Connect with us

Headlines of The Day

IMF asks India to invest more in health, other sectors

India should focus on investing heavily in education and health to ensure that its growing , young population is adequately employed, the International Monetary Fund (IMF) has suggested. The World Bank, the IMF’s ‘twin’ multilateral institution, had said earlier in April that India and other South Asian countries were squandering their demographic dividend.

“We have 15 million people being added to the labour force every year,” observed Krishna Srinivasan, who directs the IMF’s Asia and Pacific Department. “If India really wants to benefit from this population adding to the labour force, it has to invest big time in both education and health,” he said at a press briefing on Thursday in response to a question from The Hindu on the employment situation in India and policy recommendations.

“I would prioritise that much more so than other kinds of spending,” he emphasised. Some 65% of Indians are under the age of 35.

The labour force needs to have the right skills, competing with AI and other such challenges, Srinivasan said.

The IMF has projected a growth rate of 6.8% for India’s economy in FY2024/25 notwithstanding the high rate of unemployment among youth, which according to some estimates was just above 40% in 2022-23.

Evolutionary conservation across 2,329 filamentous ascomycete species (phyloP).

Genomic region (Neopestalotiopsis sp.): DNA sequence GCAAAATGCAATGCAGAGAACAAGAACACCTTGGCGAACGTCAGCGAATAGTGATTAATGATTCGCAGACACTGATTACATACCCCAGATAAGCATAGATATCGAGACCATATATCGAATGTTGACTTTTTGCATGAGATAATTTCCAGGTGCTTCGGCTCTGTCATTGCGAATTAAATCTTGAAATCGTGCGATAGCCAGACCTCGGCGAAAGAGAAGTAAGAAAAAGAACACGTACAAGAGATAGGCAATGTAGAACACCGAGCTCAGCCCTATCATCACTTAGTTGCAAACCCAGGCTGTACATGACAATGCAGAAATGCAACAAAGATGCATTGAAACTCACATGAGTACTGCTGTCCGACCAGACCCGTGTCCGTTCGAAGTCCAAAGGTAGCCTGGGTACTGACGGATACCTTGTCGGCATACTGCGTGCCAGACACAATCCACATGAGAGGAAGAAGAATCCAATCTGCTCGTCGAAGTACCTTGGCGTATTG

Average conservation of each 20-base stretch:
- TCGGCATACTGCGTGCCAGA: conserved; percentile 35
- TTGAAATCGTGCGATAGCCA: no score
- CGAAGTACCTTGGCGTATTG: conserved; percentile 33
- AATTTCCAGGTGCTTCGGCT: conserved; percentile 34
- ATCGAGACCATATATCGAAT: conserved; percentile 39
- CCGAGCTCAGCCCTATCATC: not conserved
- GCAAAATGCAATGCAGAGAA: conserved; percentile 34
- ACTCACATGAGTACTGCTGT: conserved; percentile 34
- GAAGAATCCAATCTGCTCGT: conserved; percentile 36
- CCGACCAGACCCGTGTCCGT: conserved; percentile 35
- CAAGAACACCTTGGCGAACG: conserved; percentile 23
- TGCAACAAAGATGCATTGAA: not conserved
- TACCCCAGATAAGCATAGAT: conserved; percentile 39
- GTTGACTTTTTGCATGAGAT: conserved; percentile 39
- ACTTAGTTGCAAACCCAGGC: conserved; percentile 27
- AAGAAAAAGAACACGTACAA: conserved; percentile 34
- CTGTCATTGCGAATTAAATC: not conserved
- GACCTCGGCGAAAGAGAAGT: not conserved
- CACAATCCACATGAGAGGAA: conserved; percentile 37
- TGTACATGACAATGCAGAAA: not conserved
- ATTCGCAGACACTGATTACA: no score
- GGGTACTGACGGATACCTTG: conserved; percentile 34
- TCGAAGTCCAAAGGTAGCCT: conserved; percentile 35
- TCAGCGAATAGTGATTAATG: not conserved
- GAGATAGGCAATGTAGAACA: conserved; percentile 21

Growth in India was led by public investment and private consumption, Srinivasan said. While public capex spending (for example infrastructure) had had a “very beneficial” impact on growth, the issue was whether it had crowded in private investment, observed the IMF official.

“What we’ve seen is, until recently, that wasn’t happening much, so private investment is on the weaker side,” he said, adding that of late there had been an uptick in private investment which augured well for the future.

“We also see consumption picking up,” Srinivasan said, linking it to a deceleration in inflation in the country. Currently, inflation was close to the target of 4% and at 4.7%, he noted, adding that the IMF expected consumption to increase as inflation eased.

A short term downside risk to this growth projection came from volatile commodity prices – particularly oil prices as India was a major importer of oil.

“But it goes beyond oil,” Srinivasan said, pointing to food price shocks that were also posing a risk. Beyond the near term, weather related shocks could play a role as well as risks from trade frictions and geo-economic fragmentation. The latter could result in either a positive or negative impact for growth, he added. The Hindu

Copyright © 2024 Medical Buyer

error: Content is protected !!